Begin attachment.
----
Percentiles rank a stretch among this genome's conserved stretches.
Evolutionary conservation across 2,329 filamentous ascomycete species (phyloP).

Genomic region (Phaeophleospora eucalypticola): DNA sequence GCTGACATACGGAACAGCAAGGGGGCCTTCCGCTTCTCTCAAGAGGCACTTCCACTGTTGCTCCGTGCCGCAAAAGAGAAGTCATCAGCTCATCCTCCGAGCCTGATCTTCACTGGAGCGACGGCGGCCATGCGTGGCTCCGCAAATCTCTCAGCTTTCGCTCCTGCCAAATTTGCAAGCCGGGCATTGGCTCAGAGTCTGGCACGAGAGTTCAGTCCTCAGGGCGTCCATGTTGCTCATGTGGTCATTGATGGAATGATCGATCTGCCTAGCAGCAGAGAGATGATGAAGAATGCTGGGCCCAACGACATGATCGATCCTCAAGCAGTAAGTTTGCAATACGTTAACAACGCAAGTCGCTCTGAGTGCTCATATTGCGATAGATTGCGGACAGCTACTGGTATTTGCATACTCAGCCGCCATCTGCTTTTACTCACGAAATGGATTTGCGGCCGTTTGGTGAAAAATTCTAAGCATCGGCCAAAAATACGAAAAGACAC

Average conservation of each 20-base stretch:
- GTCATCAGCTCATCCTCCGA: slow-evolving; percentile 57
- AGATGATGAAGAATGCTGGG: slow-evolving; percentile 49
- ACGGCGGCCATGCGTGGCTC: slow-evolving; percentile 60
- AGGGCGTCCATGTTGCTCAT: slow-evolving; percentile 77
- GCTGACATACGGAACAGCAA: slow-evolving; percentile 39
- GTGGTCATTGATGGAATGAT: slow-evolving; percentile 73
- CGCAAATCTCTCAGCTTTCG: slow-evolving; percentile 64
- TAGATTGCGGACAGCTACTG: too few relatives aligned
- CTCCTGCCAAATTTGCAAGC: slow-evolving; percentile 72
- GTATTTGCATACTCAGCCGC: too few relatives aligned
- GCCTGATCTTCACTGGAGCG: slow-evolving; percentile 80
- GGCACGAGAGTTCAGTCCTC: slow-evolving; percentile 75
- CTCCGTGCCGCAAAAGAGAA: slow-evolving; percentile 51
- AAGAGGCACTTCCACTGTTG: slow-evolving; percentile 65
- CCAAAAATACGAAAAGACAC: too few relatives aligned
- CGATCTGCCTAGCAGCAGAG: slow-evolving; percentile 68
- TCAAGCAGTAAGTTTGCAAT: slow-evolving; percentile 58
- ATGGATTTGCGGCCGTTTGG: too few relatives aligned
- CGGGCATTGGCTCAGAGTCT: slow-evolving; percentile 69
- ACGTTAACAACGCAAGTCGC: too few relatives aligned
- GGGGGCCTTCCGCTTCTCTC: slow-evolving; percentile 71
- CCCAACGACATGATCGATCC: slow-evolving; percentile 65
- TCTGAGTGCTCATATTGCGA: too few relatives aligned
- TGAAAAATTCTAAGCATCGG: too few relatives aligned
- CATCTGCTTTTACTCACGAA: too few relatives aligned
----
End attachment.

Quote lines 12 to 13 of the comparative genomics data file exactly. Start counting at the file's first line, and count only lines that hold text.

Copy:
- TAGATTGCGGACAGCTACTG: too few relatives aligned
- CTCCTGCCAAATTTGCAAGC: slow-evolving; percentile 72